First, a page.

Chi-East, the sell-side dark pool jointly operated by trading venue provider Chi-X Global and the Singapore Exchange (SGX), started trading today, but without Australian stocks after the Australian Securities Exchange (ASX) – SGX's putative merger partner – pulled its market data feed.
The platform had intended a soft launch in which it initially traded five stocks each from of Japan, Singapore, Hong Kong and Australia, before expanding to its full universe of stocks on 29 November.
But last week the ASX terminated the market data feed that was essential to Chi-East's plans to offer trading in Australian stocks.
“We will not be launching with Australia; we will be launching with Singapore, Hong Kong and Japan. We had hoped to launch with Australia, but we don't have the data, so we cannot match the trades. We're still hopeful that we will get the necessary data in future,” said Ned Phillips, CEO, Chi-East.
A spokesman for ASX said that the exchange discovered that Chi-East had been using its data via information vendors “in an unauthorised fashion” some months ago and had asked that the distribution of data cease. ASX says it has written to Chi-East saying that it is willing to have “constructive discussions” about the dark pool's market information requirements. Details of any sale of market data by third-party vendors – including the name of the end-user firm and the nature of the usage – is typically pre-authorised by exchanges as originators of the data.
While Chi-X Global is a joint-venture partner with SGX, it is expected to compete with the ASX after the Australian government granted in principle the firm's application to operate a market centre. In October, SGX and ASX announced a merger worth S$10.7 billion (A$8.4 billion).
Chi-East's full stock universe includes all stocks, exchange traded funds and America depository receipts listed on the Singapore Exchange, the Hang Seng Index, all Hong-Kong listed H-shares, and Japan's Topix 1,000.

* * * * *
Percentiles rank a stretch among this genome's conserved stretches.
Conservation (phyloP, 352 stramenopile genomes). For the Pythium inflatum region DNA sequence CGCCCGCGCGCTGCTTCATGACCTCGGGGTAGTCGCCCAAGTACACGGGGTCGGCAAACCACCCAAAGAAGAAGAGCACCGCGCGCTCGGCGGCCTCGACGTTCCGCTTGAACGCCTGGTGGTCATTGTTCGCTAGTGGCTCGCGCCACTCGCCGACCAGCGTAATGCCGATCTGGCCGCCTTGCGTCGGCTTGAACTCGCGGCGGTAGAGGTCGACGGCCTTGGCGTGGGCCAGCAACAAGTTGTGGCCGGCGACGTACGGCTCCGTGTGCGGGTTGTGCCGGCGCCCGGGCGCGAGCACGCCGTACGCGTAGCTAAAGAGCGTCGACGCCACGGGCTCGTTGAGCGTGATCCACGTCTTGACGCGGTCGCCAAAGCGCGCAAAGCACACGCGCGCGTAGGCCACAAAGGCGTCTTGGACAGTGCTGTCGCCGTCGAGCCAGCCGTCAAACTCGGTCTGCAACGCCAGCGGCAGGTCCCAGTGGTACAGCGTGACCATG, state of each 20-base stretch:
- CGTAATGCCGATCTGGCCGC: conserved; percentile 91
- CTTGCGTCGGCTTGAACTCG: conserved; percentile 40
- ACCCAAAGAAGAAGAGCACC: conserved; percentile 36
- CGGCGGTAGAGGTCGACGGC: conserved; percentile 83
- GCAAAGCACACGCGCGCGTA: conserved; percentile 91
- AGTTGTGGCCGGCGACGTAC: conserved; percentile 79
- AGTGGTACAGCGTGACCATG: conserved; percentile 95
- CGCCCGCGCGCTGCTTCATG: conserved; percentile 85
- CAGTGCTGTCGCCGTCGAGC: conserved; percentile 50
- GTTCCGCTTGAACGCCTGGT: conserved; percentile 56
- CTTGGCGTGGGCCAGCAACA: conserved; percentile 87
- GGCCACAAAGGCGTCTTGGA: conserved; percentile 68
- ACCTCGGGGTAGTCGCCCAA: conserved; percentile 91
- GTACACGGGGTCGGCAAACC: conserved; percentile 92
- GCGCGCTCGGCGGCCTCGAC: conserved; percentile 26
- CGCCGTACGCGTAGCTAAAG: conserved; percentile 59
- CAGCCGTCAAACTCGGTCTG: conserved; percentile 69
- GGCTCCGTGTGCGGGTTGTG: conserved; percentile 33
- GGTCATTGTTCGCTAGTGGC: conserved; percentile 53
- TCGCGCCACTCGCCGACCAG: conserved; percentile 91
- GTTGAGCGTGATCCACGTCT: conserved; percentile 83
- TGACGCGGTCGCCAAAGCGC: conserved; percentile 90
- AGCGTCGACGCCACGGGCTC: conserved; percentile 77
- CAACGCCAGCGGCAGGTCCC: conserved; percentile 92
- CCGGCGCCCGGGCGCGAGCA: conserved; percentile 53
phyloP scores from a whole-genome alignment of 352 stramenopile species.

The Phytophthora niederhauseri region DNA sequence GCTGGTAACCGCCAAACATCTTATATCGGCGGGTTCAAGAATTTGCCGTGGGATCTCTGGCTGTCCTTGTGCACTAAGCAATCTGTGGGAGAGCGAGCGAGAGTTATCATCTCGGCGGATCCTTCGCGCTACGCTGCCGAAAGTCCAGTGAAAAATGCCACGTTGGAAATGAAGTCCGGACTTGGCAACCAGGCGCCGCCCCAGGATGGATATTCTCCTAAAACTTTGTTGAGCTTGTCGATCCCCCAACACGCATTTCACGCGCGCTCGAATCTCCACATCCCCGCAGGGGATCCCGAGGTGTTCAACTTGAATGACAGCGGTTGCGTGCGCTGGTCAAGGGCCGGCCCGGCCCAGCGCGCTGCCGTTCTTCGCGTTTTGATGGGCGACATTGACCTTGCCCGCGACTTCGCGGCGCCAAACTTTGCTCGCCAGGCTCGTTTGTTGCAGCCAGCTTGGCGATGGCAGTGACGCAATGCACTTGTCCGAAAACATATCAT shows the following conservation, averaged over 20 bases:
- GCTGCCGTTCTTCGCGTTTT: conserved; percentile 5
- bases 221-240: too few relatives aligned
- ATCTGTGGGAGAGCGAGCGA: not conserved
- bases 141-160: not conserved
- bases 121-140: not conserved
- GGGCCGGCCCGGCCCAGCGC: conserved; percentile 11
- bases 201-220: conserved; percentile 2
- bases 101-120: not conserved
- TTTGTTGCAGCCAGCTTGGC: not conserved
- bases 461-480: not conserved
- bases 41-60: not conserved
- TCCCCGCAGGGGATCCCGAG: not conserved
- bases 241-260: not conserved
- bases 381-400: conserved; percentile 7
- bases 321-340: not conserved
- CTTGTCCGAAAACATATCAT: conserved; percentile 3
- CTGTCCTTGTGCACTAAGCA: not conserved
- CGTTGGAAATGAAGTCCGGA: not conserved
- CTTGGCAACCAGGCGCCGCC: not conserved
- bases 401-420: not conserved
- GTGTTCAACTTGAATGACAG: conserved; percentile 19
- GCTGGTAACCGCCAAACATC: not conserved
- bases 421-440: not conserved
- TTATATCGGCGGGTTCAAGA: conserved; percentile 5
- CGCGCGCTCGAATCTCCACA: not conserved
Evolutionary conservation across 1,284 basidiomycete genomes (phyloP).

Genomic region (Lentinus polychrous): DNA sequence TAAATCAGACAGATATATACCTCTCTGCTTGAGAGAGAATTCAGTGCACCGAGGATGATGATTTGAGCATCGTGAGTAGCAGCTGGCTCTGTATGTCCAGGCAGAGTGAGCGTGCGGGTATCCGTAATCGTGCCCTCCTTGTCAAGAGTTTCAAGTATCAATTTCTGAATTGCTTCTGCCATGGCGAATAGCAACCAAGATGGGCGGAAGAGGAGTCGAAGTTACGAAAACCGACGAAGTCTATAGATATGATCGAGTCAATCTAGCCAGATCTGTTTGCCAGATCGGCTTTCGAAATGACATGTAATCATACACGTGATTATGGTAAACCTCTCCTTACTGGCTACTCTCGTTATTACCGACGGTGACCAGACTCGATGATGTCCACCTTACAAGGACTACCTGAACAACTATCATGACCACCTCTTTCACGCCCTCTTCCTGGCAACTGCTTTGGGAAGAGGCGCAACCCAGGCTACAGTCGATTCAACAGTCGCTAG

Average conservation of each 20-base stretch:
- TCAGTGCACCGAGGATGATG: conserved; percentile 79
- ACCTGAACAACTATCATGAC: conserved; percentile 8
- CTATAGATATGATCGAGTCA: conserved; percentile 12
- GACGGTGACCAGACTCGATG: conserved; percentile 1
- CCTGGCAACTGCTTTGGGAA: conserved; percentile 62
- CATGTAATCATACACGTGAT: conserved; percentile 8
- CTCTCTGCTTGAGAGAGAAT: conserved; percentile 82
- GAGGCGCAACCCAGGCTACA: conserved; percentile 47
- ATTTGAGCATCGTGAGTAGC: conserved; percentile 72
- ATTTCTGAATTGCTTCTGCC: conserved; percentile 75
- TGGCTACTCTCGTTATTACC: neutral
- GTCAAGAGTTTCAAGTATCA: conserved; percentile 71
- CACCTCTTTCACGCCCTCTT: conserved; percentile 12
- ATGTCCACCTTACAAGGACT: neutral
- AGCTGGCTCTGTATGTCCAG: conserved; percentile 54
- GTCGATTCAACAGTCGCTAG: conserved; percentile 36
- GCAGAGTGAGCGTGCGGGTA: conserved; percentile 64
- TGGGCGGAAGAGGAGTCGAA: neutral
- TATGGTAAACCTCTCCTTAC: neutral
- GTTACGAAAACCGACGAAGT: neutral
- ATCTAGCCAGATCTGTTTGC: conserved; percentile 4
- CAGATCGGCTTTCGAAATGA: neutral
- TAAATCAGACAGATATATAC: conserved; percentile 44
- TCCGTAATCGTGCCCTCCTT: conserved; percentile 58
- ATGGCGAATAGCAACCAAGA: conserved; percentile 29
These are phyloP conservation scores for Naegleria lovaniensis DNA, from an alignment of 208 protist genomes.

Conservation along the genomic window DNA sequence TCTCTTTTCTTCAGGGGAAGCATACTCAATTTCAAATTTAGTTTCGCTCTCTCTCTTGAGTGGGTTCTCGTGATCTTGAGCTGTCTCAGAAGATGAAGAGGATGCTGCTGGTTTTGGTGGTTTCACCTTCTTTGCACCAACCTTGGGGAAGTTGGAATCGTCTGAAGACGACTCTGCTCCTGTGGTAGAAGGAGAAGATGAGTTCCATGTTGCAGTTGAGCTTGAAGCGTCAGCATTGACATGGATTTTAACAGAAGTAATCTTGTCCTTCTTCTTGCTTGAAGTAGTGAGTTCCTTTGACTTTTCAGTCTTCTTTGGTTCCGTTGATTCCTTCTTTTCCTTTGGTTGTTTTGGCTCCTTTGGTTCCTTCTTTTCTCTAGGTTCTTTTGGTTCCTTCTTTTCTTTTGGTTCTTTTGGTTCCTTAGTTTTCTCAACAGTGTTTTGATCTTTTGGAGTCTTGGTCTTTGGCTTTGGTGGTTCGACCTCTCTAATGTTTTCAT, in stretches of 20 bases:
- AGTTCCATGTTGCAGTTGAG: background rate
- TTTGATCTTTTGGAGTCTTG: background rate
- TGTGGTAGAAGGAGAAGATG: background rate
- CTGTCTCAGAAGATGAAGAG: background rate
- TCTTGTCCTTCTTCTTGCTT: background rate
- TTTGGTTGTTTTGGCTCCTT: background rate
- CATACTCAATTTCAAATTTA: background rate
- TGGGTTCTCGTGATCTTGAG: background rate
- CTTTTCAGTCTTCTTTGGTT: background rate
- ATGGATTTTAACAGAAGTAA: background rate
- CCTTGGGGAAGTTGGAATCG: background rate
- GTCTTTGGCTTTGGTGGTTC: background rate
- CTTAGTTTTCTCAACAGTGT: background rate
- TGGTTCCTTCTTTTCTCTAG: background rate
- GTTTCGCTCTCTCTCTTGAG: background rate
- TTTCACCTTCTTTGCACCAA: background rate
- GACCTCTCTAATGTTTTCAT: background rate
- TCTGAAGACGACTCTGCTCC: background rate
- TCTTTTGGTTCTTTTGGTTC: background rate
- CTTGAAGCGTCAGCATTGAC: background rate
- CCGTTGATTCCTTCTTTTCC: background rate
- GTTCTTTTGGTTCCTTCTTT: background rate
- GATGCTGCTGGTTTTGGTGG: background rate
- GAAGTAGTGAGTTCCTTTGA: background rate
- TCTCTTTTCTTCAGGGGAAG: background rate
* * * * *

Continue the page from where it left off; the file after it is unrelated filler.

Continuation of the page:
Sell-side participants that have committed to the trading in the dark pool from launch include Deutsche Bank, Instinet, Morgan Stanley, Nomura and UBS. “A number of firms were keen to be pioneers, to be involved from day one, but others will join in the coming months. Not a single bank has said that they don't want to connect,” said Phillips. “Over the next six to 12 months, we believe we'll get all the major investment banks and some local brokers too.”
Phillips compared Chi-East with Chi-Delta, the dark pool operated by Chi-Europe that is accessed by brokers and high-frequency trading firms. “To date, there hasn't been a sell-side liquidity aggregator in Asia. All the brokers have smart order routers, but not a pan-Asian mid-point matching system to direct them at,” he asserted.
Immediately after New Year, Chi-East will release volume data to third-party vendors such as Bloomberg, Thomson Reuters, SunGard and Fidessa on a post-trade basis. Phillips says the new platform must stand or fall on its ability to attract liquidity. “There's no regulatory requirement to print that data. It's a business decision. In Asia, dark pools still have to prove themselves. The brokers need to know how much flow is in the pool,” he said. “They also want to see lower costs and changes to clearing and settlement fees.”
Chi-East, which is regulated as a recognised market operator by the Monetary Authority of Singapore, offers a multi-market central counterparty (CCP) clearing solution in the non-Singapore markets through European clearing house LCH.Clearnet. Global bank Citi will act as LCH's settlement agent, connecting it to the relevant central securities depositories. Singapore trades will be cleared and settled through SGX's Central Depository facility. However, the CCP solution will not be available for Hong Kong for tax reasons. As in the UK, stamp duty is levied in Hong Kong per transfer of ownership, which occurs twice when a CCP clears a trade.